Berry Brioche Baked French Toast is bright, fresh, and both light and richly decadent thanks to the brioche. It can even be made the night before, so it scores major points for both ease and deliciousness!
I have this thing about breakfast.
When I was a little girl, breakfast was a big deal. Not every day of course, but I come from a big southern family, and any time people would come in to town to visit us, there’d be big breakfasts.
Sometimes they’d be out at a diner or local breakfast spot, but more often they’d be at home. There’d be biscuits, and gravy and grits and eggs, and pancakes or french toast. There might be an egg casserole, there might be sweet rolls or donuts. Whatever there was, though, there’d be a lot. We’d linger around the table for hours, talking about what we’d do that day, and perhaps most importantly, what and when we were going to eat later that day.
Does it sound strange to you to talk about future meals WHILE you’re enjoying one meal? It doesn’t to me. This is how we’ve always been. The kitchen and the kitchen table are the heart of the home. It isn’t entirely about the delight of eating food – though to be fair and true it is a little about that 😉 It’s mostly about the coming together. The lingering. The coffee and conversation.
This is my happy place.
Loved ones, friends seated around a table. A spread big enough to keep digging back into, to keep the faces facing each other and the seats in the seats for as long as possible. I think, essentially, this is why southerners are known for their hospitality. Keeping others satisfied keeps others around, and that’s what’s in it for us!
Whenever we have company I try to make a big breakfast. Of course, when my in-laws came after the birth of my son I planned out several dishes that would be fun and filling, but easy for me to do in the still-nursing-around-the-clock schedule we were under. But my in-laws are anti-breakfast!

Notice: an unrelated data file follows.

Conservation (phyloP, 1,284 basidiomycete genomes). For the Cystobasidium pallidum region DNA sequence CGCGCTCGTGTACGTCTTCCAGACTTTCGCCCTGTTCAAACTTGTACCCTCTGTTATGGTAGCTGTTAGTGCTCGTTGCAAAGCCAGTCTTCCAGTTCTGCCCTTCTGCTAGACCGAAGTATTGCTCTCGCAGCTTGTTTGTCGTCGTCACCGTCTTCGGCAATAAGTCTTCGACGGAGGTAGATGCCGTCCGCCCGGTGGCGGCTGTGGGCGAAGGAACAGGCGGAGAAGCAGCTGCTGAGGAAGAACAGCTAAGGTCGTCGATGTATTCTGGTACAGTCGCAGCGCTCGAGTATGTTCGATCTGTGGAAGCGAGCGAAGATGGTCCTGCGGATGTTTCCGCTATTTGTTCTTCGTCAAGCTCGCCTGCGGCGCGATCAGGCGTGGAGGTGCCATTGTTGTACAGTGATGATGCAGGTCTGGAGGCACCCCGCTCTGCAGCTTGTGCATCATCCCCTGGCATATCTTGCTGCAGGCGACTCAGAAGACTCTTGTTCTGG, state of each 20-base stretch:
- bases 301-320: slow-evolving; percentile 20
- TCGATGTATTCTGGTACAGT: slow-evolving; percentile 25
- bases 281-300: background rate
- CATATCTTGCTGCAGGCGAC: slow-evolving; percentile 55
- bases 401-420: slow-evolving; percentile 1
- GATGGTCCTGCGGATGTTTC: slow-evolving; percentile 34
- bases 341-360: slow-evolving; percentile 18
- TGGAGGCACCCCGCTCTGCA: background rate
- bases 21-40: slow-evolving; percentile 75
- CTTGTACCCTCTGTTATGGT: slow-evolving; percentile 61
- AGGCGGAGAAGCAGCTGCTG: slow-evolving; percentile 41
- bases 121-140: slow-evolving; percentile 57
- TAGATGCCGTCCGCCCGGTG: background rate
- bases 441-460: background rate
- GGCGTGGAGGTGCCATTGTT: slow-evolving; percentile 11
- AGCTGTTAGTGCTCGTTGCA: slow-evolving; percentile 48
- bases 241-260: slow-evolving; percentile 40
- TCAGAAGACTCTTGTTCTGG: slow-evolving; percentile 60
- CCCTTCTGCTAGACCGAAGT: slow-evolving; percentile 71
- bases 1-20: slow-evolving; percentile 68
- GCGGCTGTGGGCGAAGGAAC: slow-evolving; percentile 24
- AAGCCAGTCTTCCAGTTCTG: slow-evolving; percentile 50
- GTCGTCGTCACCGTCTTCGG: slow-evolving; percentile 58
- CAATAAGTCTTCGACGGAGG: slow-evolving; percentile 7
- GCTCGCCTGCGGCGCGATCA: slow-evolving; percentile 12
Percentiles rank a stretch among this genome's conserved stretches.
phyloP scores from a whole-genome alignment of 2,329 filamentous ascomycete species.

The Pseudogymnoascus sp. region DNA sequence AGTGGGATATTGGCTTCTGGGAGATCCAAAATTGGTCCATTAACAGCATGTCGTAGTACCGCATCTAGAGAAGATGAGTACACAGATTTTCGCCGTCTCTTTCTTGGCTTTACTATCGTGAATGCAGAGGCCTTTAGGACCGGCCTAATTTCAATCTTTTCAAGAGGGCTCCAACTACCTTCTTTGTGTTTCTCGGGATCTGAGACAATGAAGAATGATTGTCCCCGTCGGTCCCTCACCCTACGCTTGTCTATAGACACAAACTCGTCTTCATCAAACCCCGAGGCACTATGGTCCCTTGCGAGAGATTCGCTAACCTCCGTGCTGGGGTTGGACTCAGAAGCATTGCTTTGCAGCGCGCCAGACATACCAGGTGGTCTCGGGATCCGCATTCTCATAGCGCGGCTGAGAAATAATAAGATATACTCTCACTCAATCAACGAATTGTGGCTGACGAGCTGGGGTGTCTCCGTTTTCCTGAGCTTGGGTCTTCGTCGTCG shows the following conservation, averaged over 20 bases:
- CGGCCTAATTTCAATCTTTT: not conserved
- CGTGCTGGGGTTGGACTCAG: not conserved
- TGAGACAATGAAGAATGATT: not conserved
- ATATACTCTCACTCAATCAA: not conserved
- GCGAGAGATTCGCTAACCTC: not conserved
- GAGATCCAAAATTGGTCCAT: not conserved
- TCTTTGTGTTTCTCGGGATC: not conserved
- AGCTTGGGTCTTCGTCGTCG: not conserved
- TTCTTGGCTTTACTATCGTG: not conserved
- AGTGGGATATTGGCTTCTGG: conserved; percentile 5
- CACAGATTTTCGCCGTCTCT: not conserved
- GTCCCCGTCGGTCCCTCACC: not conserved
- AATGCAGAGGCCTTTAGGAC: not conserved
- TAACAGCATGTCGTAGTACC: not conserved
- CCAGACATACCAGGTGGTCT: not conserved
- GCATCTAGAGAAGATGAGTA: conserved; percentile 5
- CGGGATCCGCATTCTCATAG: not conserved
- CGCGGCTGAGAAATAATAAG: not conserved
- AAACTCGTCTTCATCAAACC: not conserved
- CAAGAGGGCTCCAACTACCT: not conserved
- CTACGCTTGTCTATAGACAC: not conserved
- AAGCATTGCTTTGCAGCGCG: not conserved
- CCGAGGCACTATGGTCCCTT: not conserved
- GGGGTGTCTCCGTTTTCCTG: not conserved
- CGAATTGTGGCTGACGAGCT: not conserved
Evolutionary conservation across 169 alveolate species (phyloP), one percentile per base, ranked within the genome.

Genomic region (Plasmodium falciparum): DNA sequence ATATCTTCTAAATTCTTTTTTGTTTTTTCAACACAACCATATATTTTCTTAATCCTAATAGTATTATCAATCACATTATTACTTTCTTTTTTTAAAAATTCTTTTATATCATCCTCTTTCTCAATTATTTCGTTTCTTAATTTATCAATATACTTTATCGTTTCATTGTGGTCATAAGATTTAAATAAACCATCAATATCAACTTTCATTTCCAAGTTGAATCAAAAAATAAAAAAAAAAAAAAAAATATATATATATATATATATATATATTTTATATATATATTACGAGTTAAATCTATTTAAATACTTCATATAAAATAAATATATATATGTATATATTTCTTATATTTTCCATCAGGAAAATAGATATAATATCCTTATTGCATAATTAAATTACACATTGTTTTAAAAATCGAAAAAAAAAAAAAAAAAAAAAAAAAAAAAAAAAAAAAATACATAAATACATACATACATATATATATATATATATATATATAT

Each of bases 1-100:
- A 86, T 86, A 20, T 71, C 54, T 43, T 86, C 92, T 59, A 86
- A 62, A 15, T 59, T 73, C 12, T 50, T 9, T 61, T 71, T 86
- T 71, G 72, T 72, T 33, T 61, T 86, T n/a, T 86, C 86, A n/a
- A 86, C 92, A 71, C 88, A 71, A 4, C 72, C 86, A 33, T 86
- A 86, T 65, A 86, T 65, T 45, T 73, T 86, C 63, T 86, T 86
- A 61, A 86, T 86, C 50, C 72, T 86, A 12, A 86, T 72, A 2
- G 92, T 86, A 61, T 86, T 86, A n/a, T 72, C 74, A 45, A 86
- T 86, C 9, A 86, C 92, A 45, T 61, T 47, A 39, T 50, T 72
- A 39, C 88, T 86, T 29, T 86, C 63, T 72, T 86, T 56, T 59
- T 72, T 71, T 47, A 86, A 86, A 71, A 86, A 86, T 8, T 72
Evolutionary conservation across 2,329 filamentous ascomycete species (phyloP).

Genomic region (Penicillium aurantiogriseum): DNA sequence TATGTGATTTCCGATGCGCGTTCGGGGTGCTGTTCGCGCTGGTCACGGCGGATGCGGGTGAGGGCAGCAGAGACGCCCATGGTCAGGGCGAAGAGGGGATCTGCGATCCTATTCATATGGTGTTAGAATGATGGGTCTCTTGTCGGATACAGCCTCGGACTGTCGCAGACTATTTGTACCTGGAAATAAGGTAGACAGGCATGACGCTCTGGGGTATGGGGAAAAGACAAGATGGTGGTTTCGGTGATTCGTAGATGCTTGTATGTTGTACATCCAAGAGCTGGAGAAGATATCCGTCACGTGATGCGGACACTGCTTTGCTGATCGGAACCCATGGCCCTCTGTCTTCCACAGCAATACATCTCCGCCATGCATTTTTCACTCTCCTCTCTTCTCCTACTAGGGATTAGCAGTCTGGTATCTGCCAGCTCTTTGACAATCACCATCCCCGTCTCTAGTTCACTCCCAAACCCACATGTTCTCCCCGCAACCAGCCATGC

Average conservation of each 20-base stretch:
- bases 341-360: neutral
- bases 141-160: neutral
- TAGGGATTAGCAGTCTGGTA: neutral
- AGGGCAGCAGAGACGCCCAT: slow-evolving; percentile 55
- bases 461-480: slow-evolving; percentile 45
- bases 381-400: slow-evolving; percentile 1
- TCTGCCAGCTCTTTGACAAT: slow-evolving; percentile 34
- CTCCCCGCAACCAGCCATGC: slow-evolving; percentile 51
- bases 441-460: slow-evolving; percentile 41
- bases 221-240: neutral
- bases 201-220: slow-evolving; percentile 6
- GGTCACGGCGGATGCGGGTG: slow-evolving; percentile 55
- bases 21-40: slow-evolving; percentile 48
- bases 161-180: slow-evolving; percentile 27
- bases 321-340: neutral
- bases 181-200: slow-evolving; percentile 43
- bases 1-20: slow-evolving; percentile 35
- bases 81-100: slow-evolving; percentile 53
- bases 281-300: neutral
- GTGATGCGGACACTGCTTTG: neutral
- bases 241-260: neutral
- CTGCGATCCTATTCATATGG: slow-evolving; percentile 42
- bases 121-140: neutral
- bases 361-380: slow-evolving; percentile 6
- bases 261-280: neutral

I try not to hold this against them! 🙂
Instead, I rallied, and came up with a few lunches that were bigger than I’d planned. Lunch isn’t the same to me, because people are far less willing to linger at lunch I find. At least here. When I’m travelling in France or Spain it’s a different story! There lunch reigns supreme.
It was all fine in the end of course.
But it was so hard for me to wrap my southern-hostess-brain around the fact that someone wouldn’t want to eat a home cooked breakfast. Of course, I completely get health concerns, and we don’t eat that way all the time.
But seeing loved ones you don’t get to see all the time is cause for a little celebration with some oven baked carbs and berries, amiright?
A French Toast Perfect for Spring and Summer
Which brings me to the subject, or recipe, at hand. There are a lot of versions of overnight french toast out there. My version here is perfect for spring and summer. I absolutely believe, though, in using good bread. I bought the brioche for this baked version at my local supermarket. If you can’t find brioche, I would recommend challah bread, or a very good sourdough.